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The knowledge of orthodontic and craniofacial growth amongst Italian Pediatric Medical Residents for early diagnosis in growing patients: a cross-sectional study

  • Maria Francesca Sfondrini1
  • Simone Gallo1
  • Maurizio Pascadopoli1,*,
  • Amelia Licari2,3
  • Gian Luigi Marseglia2,3
  • Paola Gandini1
  • Benedetta Turcato1
  • Maria Gloria Nardi1
  • Andrea Scribante1

1Unit of Orthodontics and Pediatric Dentistry, Section of Dentistry, Department of Clinical, Surgical, Diagnostic and Pediatric Sciences, University of Pavia, 27100 Pavia, Italy

2Pediatric Clinic, Fondazione IRCCS Policlinico San Matteo, 27100 Pavia, Italy

3Department of Clinical, Surgical, Diagnostic and Pediatric Sciences, University of Pavia, 27100 Pavia, Italy

DOI: 10.22514/jocpd.2023.072 Vol.47,Issue 6,November 2023 pp.64-73

Submitted: 28 March 2023 Accepted: 19 May 2023

Published: 03 November 2023

*Corresponding Author(s): Maurizio Pascadopoli E-mail:


Paediatric residents usually visit children since the first years of life and can potentially diagnose craniofacial anomalies and malocclusions. Therefore, the aim of this study was to assess the ability of paediatric medical residents to diagnose malocclusions in growing subjects at an early stage. Eighty-three paediatric medical residents from the University of Pavia, Italy, who were enrolled in the Paediatric Residency program, participated in an online questionnaire. The questionnaire covered demographic variables, oral examination practices, dental and orthodontic knowledge, and sources of information. Following this, the residents were presented with a photographic analysis and asked to determine the treatment priority for 10 patients with malocclusions using the Index of Orthodontic Treatment Need (IOTN). On average, it was recommended that the first orthodontic visit should occur at around 4.92 years of age. The results showed that 75.9% of the residents always performed oral examinations on their patients, and 48.1%assigned a priority score of 8 or higher. The scores obtained by the paediatric residents did not significantly differ based on the year of study, frequency of oral examinations, or sources of information reported. Notably, there was a particular underestimation of treatment priority for malocclusions characterized by a significant increase in overjet. The findings suggest a potential lack of improvement in orthodontic knowledge during the medical residency program. It is recommended to increase the availability of orthodontic information sources for paediatric residents to enhance their understanding in this area.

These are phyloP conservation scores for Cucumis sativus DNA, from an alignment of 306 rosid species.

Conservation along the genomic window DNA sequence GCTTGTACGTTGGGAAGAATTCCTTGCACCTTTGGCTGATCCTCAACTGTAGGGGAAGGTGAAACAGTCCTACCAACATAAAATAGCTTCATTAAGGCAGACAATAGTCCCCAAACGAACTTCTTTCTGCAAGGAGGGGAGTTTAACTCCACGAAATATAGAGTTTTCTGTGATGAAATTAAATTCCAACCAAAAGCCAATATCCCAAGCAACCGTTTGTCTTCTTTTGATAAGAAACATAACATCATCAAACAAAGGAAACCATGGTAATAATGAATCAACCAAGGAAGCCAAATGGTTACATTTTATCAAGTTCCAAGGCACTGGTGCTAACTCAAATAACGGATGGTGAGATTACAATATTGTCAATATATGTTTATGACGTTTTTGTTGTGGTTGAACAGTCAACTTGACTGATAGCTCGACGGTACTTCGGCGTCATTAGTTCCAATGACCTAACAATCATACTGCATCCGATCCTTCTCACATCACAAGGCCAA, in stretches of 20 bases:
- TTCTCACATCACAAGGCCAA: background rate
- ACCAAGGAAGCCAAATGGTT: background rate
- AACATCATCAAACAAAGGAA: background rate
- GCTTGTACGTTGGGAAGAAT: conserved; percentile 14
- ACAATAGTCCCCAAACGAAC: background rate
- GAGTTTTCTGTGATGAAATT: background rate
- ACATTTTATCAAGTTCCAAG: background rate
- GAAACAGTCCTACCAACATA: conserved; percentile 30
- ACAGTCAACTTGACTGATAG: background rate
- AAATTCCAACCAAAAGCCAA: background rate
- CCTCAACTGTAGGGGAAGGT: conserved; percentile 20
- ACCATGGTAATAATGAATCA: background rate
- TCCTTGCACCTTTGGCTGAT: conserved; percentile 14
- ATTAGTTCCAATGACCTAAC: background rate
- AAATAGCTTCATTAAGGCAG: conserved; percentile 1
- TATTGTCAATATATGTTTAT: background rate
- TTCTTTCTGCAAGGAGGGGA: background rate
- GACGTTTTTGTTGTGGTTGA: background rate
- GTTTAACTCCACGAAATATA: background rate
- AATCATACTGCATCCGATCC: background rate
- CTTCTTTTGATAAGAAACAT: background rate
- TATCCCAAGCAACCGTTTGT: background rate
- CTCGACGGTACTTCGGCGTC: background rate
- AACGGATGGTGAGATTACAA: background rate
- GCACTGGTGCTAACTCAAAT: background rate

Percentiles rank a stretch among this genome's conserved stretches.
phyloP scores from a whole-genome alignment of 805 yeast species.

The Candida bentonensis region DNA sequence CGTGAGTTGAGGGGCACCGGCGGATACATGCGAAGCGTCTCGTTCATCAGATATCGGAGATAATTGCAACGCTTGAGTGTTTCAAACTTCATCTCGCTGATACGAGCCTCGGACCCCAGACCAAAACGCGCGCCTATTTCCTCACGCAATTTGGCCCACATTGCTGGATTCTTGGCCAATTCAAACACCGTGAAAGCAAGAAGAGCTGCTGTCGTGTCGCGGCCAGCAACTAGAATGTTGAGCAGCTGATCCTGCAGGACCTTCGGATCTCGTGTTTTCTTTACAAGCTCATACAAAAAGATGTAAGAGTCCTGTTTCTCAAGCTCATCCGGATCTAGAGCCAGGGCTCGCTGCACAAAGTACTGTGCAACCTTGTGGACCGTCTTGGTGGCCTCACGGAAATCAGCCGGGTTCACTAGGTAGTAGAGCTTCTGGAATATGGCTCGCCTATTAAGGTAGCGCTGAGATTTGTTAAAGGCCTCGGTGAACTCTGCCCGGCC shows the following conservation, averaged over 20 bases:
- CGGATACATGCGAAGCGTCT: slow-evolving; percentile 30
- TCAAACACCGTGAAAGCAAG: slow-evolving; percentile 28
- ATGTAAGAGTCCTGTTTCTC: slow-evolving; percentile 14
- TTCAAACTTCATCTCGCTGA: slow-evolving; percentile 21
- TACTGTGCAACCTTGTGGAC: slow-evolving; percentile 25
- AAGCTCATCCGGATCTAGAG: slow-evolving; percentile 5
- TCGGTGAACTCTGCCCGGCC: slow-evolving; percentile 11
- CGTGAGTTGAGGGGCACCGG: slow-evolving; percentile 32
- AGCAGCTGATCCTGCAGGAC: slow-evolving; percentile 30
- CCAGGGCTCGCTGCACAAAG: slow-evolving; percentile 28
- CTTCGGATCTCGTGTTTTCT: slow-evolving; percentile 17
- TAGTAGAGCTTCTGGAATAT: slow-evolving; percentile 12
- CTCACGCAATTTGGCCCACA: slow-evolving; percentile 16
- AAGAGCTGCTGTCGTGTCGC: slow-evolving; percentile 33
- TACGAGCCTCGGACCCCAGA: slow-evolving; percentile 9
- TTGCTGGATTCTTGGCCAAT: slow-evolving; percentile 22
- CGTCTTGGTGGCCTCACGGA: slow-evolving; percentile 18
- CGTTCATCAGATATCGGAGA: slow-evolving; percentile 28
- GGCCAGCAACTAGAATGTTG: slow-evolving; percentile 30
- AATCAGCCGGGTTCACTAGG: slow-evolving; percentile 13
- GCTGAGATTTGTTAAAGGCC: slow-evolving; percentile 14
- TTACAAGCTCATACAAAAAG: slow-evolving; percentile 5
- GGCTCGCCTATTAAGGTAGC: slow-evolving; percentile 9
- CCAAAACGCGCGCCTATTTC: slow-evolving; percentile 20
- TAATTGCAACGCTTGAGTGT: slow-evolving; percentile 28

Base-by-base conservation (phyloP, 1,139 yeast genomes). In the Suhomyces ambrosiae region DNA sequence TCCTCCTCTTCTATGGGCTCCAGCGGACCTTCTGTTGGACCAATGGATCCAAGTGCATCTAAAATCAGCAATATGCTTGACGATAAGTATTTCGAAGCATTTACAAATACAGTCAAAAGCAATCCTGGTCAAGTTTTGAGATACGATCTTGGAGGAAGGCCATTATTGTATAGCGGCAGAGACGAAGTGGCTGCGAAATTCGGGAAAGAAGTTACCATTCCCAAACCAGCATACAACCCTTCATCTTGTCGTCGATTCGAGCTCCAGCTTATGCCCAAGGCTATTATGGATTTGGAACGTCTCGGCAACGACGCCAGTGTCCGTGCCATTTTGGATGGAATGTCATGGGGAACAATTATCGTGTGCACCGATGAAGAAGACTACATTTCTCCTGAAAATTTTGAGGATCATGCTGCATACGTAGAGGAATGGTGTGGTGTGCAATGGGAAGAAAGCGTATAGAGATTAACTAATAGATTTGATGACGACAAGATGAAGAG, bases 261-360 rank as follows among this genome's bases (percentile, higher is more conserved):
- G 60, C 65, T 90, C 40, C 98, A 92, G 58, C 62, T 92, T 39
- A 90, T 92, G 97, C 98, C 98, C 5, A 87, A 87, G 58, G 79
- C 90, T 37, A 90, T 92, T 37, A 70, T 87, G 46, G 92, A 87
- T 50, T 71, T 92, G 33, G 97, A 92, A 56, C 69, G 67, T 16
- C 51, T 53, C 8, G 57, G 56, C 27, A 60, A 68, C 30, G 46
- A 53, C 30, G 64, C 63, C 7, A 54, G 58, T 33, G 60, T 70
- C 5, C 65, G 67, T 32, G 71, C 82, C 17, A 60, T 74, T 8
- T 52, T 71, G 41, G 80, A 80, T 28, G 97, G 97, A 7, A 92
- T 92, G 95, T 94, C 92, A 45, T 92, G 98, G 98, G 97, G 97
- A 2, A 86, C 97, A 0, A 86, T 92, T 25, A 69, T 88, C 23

Paediatricians; Malocclusions; Priority treatment; Orthodontics; Dentistry

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Maria Francesca Sfondrini,Simone Gallo,Maurizio Pascadopoli,Amelia Licari,Gian Luigi Marseglia,Paola Gandini,Benedetta Turcato,Maria Gloria Nardi,Andrea Scribante. The knowledge of orthodontic and craniofacial growth amongst Italian Pediatric Medical Residents for early diagnosis in growing patients: a cross-sectional study. Journal of Clinical Pediatric Dentistry. 2023. 47(6);64-73.


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